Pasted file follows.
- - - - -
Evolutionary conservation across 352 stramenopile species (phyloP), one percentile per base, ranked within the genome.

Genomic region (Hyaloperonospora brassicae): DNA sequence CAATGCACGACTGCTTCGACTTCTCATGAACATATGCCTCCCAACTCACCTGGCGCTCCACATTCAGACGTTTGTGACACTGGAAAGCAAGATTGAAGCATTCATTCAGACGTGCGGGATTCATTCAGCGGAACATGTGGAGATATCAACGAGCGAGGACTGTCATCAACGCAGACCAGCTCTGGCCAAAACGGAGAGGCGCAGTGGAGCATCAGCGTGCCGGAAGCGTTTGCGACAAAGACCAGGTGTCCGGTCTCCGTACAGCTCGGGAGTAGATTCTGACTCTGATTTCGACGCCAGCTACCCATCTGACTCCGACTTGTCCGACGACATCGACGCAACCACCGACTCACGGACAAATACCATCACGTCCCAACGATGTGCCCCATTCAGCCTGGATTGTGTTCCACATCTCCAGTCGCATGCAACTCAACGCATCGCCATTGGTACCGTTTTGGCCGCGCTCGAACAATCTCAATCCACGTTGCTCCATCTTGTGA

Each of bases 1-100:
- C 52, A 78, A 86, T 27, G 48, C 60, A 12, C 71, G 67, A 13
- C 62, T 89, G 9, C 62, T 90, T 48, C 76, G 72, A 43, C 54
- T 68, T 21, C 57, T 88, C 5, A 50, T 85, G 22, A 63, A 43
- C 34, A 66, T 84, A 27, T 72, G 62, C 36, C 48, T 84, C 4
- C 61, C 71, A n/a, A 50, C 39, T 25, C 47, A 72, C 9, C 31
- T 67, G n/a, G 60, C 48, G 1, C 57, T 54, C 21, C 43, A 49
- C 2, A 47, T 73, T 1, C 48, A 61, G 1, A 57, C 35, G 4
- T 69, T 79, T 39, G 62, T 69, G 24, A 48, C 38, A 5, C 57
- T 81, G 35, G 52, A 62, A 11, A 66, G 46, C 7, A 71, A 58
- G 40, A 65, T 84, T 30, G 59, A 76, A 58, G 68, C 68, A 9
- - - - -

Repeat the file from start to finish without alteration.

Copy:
Evolutionary conservation across 352 stramenopile species (phyloP), one percentile per base, ranked within the genome.

Genomic region (Hyaloperonospora brassicae): DNA sequence CAATGCACGACTGCTTCGACTTCTCATGAACATATGCCTCCCAACTCACCTGGCGCTCCACATTCAGACGTTTGTGACACTGGAAAGCAAGATTGAAGCATTCATTCAGACGTGCGGGATTCATTCAGCGGAACATGTGGAGATATCAACGAGCGAGGACTGTCATCAACGCAGACCAGCTCTGGCCAAAACGGAGAGGCGCAGTGGAGCATCAGCGTGCCGGAAGCGTTTGCGACAAAGACCAGGTGTCCGGTCTCCGTACAGCTCGGGAGTAGATTCTGACTCTGATTTCGACGCCAGCTACCCATCTGACTCCGACTTGTCCGACGACATCGACGCAACCACCGACTCACGGACAAATACCATCACGTCCCAACGATGTGCCCCATTCAGCCTGGATTGTGTTCCACATCTCCAGTCGCATGCAACTCAACGCATCGCCATTGGTACCGTTTTGGCCGCGCTCGAACAATCTCAATCCACGTTGCTCCATCTTGTGA

Each of bases 1-100:
- C 52, A 78, A 86, T 27, G 48, C 60, A 12, C 71, G 67, A 13
- C 62, T 89, G 9, C 62, T 90, T 48, C 76, G 72, A 43, C 54
- T 68, T 21, C 57, T 88, C 5, A 50, T 85, G 22, A 63, A 43
- C 34, A 66, T 84, A 27, T 72, G 62, C 36, C 48, T 84, C 4
- C 61, C 71, A n/a, A 50, C 39, T 25, C 47, A 72, C 9, C 31
- T 67, G n/a, G 60, C 48, G 1, C 57, T 54, C 21, C 43, A 49
- C 2, A 47, T 73, T 1, C 48, A 61, G 1, A 57, C 35, G 4
- T 69, T 79, T 39, G 62, T 69, G 24, A 48, C 38, A 5, C 57
- T 81, G 35, G 52, A 62, A 11, A 66, G 46, C 7, A 71, A 58
- G 40, A 65, T 84, T 30, G 59, A 76, A 58, G 68, C 68, A 9